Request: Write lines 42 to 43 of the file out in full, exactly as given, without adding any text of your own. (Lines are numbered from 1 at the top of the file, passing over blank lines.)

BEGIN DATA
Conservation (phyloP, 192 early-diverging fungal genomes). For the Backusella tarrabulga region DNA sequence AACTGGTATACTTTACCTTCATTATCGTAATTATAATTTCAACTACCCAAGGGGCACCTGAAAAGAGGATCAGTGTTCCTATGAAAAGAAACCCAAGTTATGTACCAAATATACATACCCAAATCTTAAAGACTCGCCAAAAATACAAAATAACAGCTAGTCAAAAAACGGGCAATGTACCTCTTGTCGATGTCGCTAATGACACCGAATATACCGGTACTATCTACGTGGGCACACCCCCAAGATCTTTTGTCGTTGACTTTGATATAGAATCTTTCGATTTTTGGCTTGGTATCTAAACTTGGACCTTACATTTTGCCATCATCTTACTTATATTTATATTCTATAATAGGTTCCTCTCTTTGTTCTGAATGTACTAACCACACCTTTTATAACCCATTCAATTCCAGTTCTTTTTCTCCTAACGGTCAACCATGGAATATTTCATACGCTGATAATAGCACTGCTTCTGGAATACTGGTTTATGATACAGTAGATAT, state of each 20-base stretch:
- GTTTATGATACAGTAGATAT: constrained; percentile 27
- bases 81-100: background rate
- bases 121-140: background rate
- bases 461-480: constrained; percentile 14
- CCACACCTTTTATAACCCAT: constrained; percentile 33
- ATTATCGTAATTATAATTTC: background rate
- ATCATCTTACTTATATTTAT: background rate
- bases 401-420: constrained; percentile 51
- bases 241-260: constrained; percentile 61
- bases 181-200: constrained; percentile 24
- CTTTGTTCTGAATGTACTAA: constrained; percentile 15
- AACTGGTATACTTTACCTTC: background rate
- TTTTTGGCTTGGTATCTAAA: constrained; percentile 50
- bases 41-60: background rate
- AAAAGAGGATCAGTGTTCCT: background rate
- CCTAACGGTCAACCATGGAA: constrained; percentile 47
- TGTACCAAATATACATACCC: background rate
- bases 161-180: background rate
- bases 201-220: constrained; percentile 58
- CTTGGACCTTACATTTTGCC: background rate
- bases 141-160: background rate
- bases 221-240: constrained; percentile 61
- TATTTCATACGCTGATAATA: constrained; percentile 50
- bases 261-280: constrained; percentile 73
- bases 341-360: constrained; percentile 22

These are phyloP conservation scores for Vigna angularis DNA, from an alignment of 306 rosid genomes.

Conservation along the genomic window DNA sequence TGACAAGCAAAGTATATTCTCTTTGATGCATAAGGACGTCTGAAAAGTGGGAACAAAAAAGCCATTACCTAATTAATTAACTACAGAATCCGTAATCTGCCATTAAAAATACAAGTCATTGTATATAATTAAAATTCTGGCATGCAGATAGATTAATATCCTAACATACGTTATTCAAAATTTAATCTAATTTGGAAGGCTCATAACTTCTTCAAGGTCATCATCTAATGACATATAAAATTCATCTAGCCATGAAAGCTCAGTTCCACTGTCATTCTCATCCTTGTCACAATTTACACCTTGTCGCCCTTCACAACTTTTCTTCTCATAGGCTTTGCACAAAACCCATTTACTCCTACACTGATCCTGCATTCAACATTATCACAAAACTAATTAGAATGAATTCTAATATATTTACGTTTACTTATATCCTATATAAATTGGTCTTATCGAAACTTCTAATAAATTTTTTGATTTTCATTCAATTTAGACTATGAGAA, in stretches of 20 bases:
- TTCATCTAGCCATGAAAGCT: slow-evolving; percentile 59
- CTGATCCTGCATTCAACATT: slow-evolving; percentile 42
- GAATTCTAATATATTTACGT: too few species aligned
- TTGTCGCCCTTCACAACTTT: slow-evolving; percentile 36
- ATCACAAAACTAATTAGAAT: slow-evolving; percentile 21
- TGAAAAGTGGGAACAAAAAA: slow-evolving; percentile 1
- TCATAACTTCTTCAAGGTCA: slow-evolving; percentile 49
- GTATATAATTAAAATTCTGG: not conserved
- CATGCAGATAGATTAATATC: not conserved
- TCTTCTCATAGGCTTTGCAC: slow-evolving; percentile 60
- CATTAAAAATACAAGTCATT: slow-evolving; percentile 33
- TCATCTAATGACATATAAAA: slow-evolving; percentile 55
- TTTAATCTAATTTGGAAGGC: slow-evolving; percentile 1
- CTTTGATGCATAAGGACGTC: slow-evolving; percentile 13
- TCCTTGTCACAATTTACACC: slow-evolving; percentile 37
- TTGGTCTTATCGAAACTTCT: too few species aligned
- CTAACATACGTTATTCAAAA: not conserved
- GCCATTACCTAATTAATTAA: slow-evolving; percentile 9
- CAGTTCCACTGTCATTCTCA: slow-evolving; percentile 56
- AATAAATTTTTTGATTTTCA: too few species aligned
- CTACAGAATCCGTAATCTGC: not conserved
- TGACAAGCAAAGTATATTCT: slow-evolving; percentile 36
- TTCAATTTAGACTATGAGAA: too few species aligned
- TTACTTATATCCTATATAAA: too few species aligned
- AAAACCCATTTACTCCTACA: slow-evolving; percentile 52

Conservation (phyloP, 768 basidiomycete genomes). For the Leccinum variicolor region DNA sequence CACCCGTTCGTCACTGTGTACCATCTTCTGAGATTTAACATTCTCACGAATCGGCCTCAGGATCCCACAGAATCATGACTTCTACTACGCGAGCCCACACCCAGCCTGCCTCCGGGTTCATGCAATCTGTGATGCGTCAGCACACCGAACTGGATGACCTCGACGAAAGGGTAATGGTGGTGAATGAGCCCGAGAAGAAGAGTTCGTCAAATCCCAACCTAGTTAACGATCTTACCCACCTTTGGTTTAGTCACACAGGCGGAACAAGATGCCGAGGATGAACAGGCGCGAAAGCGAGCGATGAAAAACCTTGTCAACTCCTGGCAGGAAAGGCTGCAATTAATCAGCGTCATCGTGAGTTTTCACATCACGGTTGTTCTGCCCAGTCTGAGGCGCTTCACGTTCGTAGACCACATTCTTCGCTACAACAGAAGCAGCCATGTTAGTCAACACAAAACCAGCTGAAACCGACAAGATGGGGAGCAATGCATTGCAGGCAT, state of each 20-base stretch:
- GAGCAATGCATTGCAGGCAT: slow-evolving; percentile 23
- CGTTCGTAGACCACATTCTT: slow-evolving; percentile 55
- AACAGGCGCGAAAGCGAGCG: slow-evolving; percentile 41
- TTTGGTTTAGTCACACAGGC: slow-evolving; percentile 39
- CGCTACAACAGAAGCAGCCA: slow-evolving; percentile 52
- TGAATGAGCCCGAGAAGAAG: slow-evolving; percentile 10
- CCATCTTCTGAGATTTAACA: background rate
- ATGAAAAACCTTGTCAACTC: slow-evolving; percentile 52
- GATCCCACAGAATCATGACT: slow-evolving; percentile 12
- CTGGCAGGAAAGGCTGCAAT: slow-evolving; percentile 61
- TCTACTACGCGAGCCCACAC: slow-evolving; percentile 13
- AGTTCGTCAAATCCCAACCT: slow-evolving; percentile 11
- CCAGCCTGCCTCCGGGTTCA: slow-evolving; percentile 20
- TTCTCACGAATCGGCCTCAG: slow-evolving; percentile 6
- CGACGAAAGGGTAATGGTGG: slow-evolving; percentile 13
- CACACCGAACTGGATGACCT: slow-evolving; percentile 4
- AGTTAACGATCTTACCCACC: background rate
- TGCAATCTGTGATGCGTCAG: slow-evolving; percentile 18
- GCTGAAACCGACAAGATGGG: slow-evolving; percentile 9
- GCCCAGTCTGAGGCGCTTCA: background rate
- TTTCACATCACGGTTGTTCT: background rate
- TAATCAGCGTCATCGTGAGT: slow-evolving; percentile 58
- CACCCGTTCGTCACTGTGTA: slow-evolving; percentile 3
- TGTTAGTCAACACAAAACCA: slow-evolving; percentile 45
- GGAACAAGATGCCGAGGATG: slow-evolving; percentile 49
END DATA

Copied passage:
- CTTTGATGCATAAGGACGTC: slow-evolving; percentile 13
- TCCTTGTCACAATTTACACC: slow-evolving; percentile 37